On 17 September 1820, a struggling
young painter named Joseph Severn sailed from England as companion to
John Keats. They arrived in Rome on 15 November. The trip
was supposed to cure Keats's lingering illness. The poet suspected
it was tuberculosis; his friends and several doctors disagreed.
They urged convalescence in a warm climate. Instead, Keats died
just three months after his arrival.
Joseph Severn found himself in a most
difficult situation. He had left England against his father's
wishes; he had no money; worst of all, he had no idea of the severity of
Keats's condition. Yet Severn rose to the challenge and became a
devoted nurse. His troubles were noted and understood by Keats
himself, and Severn was later thanked for his devotion by Percy Shelley
in the preface to 'Adonais'.
While in Rome, Severn wrote numerous
letters about Keats to their mutual friends in England. These
remarkable letters are the definitive account of the poet's final
months. Many of us have read selections from them in biographies
of Keats. At this site, you can read them in their entirety:
JOSEPH SEVERN TO CHARLES BROWN:
ROME. 14, 17 Dec 1820
Keats's relapse - Severn's duties - Dr Clark's attentions - Keats is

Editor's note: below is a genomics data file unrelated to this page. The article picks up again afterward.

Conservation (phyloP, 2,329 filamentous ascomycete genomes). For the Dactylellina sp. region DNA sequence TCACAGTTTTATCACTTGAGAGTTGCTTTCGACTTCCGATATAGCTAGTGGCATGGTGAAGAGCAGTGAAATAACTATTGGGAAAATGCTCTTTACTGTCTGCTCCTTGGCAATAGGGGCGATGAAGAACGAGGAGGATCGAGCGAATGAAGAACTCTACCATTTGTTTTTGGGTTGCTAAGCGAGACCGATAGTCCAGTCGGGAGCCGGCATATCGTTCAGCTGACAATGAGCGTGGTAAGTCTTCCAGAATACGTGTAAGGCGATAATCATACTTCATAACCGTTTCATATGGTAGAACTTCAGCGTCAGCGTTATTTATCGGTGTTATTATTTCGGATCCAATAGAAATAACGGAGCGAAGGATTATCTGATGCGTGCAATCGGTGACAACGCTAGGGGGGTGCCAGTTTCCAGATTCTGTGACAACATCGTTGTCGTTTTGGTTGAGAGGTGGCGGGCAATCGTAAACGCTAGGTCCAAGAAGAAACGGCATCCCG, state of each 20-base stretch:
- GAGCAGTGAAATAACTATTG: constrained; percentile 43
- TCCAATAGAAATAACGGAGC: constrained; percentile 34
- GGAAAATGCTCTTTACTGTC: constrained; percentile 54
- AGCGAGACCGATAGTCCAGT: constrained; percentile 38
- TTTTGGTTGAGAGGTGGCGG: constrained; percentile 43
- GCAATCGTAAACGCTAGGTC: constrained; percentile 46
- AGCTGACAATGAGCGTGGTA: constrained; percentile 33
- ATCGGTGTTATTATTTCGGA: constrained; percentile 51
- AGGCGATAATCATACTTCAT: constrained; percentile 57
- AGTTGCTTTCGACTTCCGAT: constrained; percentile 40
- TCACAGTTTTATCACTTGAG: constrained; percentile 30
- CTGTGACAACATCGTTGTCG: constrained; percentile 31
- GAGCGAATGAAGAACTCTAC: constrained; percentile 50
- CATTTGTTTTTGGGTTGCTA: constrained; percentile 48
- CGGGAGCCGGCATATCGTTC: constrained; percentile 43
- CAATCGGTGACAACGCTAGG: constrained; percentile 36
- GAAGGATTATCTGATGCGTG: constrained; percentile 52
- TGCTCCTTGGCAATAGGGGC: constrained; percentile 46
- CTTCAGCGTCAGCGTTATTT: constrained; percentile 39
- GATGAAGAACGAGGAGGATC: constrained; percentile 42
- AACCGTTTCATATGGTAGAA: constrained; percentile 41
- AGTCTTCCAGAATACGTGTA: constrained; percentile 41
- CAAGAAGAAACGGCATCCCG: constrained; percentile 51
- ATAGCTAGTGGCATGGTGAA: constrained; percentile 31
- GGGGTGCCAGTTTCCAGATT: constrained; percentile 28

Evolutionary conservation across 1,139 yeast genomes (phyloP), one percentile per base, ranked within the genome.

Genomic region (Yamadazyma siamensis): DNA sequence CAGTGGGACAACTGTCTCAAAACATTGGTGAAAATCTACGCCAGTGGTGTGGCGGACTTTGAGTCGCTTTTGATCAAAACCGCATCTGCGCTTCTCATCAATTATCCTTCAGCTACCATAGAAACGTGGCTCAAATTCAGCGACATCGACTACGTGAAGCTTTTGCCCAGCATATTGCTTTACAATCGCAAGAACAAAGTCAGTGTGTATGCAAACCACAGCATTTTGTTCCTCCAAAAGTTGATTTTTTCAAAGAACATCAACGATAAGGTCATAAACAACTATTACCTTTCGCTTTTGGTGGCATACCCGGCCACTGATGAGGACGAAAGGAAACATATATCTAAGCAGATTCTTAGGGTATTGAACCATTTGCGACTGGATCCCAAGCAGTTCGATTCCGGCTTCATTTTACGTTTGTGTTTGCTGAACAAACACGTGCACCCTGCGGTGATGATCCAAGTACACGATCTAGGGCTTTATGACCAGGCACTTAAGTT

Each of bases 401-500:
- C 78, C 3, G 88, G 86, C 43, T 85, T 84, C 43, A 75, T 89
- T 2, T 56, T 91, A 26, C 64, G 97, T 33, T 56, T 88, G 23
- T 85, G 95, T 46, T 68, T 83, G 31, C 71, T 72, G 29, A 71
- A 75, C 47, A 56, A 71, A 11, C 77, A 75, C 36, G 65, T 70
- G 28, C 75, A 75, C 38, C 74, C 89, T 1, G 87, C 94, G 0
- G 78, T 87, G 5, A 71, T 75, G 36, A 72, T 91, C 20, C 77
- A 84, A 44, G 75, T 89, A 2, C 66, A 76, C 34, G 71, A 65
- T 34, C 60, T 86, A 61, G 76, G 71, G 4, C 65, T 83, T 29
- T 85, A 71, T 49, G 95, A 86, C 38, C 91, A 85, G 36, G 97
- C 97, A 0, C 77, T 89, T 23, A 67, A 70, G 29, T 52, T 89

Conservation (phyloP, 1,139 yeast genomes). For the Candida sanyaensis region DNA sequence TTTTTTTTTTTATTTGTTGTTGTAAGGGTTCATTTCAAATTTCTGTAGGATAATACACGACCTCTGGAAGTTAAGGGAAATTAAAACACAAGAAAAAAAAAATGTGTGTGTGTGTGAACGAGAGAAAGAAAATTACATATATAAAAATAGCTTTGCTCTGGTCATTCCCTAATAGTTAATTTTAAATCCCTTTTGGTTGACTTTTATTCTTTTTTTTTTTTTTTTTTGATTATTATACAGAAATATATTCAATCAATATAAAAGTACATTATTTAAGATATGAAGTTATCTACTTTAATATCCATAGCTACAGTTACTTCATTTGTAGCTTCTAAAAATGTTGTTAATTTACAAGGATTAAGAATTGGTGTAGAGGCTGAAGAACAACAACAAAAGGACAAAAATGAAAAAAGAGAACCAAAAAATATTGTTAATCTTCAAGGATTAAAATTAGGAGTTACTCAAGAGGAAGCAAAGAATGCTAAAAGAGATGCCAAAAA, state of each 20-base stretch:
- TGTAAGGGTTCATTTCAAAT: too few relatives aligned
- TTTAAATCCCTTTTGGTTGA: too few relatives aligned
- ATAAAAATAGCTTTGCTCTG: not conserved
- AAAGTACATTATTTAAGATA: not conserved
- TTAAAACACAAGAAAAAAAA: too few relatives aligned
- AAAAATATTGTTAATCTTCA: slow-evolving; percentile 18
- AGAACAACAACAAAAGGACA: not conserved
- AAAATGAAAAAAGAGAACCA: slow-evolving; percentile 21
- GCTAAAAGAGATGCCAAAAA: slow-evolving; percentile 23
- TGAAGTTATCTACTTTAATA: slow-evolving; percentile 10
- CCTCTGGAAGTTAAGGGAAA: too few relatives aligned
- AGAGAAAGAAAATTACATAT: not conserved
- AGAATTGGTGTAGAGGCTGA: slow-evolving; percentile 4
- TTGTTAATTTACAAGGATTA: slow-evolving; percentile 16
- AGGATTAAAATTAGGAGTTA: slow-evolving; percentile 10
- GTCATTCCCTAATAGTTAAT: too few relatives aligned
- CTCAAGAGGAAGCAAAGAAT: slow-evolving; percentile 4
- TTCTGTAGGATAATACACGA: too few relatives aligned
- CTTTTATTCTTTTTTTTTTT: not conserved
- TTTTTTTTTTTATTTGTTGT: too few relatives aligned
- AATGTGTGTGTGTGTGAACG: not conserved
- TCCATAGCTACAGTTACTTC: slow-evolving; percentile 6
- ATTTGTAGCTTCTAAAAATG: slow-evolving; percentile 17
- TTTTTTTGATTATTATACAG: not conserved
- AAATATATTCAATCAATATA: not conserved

bled, begs Severn for food - Severn's estrangement from his family
JOSEPH SEVERN TO JOHN
ROME. 24 Dec 1820
mental state - Keats tells Severn that if he lives, he could not write
another line - Keats talks of his friends and family - books - Severn's
religious faith - Dr Clark diagnoses consumption - money troubles
SEVERN TO MRS SAMUEL BRAWNE:
ROME. 11 Jan 1821
new hope for Keats's recovery - Keats's 'calmness and
quietude' - Severn's daily routine - Severn's affection for Keats - 'the
barbarism of these Italians'
SEVERN TO WILLIAM HASLAM:
ROME. 15 Jan 1821
Keats's concern for Severn - Severn's loss of hope - money troubles -
Keats seeks solace, finds none - Keats's physical condition
I have also written
a brief article
about Keats's illness and the journey to Rome.